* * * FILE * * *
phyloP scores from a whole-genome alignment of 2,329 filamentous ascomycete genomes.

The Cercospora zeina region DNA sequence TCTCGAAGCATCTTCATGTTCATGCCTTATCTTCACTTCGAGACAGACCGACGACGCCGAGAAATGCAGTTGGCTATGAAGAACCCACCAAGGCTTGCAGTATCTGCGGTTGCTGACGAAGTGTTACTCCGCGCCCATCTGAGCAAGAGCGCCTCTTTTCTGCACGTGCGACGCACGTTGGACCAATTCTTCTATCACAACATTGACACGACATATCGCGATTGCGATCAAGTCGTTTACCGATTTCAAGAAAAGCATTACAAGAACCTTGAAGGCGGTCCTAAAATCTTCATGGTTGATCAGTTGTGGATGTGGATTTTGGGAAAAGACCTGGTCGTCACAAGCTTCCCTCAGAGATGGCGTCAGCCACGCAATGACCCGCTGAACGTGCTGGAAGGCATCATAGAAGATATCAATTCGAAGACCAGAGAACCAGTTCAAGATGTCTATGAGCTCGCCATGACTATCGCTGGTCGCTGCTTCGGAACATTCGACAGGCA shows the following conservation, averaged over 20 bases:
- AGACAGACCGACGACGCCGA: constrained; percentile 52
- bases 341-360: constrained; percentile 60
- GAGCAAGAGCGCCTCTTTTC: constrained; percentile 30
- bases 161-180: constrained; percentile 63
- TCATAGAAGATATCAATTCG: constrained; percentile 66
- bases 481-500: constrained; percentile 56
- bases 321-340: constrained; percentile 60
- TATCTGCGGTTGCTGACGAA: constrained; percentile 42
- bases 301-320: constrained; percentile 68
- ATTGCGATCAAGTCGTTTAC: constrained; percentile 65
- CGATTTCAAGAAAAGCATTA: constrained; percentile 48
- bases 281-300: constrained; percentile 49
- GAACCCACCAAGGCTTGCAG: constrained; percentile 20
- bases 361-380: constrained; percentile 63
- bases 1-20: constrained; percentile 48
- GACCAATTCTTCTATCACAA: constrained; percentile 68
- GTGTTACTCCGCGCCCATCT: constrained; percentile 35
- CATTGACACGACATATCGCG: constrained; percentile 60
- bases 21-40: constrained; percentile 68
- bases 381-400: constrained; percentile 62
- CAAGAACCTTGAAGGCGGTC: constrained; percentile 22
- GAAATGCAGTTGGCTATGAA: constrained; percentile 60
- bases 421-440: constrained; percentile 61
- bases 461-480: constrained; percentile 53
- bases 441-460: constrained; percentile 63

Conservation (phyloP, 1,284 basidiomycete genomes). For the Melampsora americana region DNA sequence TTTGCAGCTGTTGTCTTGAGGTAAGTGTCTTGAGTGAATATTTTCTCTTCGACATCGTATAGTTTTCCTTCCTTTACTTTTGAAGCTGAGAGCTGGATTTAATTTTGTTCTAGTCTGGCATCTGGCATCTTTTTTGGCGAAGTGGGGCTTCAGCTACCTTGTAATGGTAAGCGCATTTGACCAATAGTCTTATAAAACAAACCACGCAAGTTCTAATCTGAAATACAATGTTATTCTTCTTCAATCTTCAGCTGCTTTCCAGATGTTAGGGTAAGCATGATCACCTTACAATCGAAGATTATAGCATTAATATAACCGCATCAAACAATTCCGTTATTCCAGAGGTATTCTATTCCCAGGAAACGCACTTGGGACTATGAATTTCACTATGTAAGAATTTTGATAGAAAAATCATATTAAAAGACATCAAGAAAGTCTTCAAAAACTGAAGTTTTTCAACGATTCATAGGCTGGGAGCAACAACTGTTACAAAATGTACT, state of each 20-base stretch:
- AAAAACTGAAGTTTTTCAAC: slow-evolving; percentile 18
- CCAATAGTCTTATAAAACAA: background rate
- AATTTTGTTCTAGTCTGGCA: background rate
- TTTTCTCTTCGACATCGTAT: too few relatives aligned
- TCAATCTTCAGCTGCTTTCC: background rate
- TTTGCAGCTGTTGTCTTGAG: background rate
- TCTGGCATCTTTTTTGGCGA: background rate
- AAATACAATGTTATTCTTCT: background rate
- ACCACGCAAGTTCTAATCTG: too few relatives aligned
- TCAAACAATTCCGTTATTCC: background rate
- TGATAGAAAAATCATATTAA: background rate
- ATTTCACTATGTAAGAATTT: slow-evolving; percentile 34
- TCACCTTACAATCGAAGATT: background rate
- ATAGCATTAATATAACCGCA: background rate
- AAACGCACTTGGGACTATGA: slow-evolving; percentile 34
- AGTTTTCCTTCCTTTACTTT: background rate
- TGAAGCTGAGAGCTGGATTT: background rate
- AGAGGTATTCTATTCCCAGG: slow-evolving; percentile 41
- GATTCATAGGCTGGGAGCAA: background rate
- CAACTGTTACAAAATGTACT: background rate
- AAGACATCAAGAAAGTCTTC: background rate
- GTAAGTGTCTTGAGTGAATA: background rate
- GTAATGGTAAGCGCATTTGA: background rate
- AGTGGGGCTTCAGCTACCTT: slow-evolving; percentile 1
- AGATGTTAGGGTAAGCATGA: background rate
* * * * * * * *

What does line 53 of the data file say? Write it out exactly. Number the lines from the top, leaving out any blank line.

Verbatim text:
- AGATGTTAGGGTAAGCATGA: background rate